I WAS 35 when I became a mother.

Throughout my twenties the idea of becoming a parent never entered my head.

Despite being in a steady relationship, at no time did I, or my partner - who later became my husband - ever consider having a baby. We were quite happy as we were.

Unusually, none of my friends had babies, so for many years my life was completely devoid of baby talk.

It wasn’t as though any of us were career women, putting off having kids to run blue chip companies and amass a small fortune. We just bumbled along in our mediocre jobs, enjoying life, with the freedom to do as we pleased in our spare time.

It was only in my thirties that I started to ask myself, did I or didn’t I want to have a child? I realised that I didn’t want to pass up the opportunity, as it was the only one I would get. My easy-going husband would have been happy either way, so - with no guarantee of success - we gave it a go.

My daughters were born two years apart, so at the age of 40 I was a mother of a five year-old and a three-year-old.

Both times, in hospital, I was classed as an ‘older mother’. In fairness, I was the oldest on the ward. I suppose I was lucky with that label - one of my friends, who gave birth at 36, was tagged ‘geriatric’.

Yet more than 20 years on, giving birth at this age is common. Almost half of women in England and Wales are childless on their 30th birthday, research from the Office of National Statistics reveals. This compares to 38 per cent of their mothers’ generation - mine - and 21 per cent of their grandmothers’.

Mothers are now older than ever. The average age of women who gave birth in 2019 reached a record-high of 30.7 years old and The average age of a father is 33.6 years, also a record high since 2018.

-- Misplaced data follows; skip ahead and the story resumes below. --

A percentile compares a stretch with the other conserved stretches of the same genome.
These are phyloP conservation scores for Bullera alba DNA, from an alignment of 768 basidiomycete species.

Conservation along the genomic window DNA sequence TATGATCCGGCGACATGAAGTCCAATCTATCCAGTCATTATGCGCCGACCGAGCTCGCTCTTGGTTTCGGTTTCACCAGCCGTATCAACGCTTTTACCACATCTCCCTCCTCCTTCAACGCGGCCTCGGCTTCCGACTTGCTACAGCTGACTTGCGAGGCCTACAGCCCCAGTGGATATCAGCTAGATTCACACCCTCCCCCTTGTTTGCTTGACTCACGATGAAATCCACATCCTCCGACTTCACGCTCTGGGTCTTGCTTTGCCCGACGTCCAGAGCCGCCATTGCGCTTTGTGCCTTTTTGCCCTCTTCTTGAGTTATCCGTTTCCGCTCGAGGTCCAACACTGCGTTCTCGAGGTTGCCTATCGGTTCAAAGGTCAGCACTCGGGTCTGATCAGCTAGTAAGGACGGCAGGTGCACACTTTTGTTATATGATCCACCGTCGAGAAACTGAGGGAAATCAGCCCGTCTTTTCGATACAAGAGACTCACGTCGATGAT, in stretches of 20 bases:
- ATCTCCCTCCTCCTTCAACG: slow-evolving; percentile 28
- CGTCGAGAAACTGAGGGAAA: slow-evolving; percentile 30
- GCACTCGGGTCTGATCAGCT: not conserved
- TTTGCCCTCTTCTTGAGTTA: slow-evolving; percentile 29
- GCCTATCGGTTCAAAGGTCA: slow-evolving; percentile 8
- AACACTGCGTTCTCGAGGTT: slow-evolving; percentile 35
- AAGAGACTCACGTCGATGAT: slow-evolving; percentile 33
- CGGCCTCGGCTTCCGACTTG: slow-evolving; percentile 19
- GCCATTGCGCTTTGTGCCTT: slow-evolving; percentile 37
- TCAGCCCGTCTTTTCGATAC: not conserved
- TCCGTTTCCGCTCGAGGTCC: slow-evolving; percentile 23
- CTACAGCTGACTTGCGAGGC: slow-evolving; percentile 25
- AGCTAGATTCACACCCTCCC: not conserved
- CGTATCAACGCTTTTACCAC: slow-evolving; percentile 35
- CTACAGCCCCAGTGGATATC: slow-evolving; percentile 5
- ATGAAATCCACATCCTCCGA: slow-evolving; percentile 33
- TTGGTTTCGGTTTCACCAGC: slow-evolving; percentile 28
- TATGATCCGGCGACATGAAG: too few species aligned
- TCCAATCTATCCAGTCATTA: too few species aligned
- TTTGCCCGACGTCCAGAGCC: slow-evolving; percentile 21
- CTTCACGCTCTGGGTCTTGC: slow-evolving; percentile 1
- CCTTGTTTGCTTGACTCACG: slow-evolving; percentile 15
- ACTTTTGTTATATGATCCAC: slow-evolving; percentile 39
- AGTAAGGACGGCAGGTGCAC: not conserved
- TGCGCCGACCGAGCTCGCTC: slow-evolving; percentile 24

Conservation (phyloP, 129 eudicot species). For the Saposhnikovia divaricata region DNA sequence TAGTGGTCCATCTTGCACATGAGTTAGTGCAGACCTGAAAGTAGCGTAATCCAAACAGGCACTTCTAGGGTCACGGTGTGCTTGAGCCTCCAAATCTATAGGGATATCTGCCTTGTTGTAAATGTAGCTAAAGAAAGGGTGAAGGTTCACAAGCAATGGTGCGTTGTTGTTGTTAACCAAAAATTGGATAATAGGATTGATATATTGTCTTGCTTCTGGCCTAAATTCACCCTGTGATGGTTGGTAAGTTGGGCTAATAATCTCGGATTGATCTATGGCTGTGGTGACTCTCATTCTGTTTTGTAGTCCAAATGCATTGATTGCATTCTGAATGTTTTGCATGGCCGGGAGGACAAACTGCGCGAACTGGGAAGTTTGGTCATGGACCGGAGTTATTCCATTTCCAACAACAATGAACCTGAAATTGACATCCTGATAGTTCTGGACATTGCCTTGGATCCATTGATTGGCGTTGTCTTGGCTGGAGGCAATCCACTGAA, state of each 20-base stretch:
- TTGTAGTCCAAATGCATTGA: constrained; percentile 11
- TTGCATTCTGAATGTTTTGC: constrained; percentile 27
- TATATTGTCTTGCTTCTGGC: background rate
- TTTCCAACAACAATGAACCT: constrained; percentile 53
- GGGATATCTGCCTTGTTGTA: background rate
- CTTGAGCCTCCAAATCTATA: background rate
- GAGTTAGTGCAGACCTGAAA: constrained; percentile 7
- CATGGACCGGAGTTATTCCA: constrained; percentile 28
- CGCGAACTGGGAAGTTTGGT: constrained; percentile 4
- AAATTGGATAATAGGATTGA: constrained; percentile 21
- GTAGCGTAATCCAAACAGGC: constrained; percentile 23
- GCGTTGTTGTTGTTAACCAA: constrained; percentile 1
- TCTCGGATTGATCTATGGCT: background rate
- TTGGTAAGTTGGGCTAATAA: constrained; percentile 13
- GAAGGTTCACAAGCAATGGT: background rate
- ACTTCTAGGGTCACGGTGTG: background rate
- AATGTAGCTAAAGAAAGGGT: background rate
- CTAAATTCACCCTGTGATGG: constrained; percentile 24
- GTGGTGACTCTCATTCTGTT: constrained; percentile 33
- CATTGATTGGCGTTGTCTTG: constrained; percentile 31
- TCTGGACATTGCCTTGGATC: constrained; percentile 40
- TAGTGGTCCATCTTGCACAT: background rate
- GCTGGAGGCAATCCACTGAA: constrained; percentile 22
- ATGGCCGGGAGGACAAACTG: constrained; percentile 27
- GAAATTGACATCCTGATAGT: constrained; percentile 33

There is a lot of negative press surrounding older mums, with the increased risk of health problems - for mother and child - tiredness and being set in your ways being top of the list.

Being a parent is not an exact science at any age, but being an older mothe’ does have its advantages.

As you descend into middle age and start to slow down, having children gives you a new lease of life. It opens up a totally alien world of nappy changes, night feeds, potty training, Mothercare and everything else that suddenly disrupts your previously well-structured life. Yes, it is exhausting, both physically and mentally, but if you have spent many years without children its is also new and stimulating.

I know one thing, I’d have struggled to knuckle down to child-rearing in my twenties, when the idea of spending every night at home spooning Calpol down a baby’s throat would have been unthinkable.

I wouldn’t have wanted my relatively free and easy, fun-filled twenties to be filled with angst about school catchments and SATs. A decade later and you are ready to curtail your social life.

I admit, being older has rendered me out of touch. My husband and I struggled to help with homework - the way subjects like maths are taught having totally changed since our day.

I even enjoyed their teenage years, although it wasn’t all plain sailing and we had plenty of fall-outs.

There is one major disadvantage to having children later in life. I’d love to be a grandmother but if my daughters wait until their mid-thirties to have families, I’ll be in my seventies – not an age you want to plunge from a height into a ball pool or race around the garden piggy-backing a two-year-old.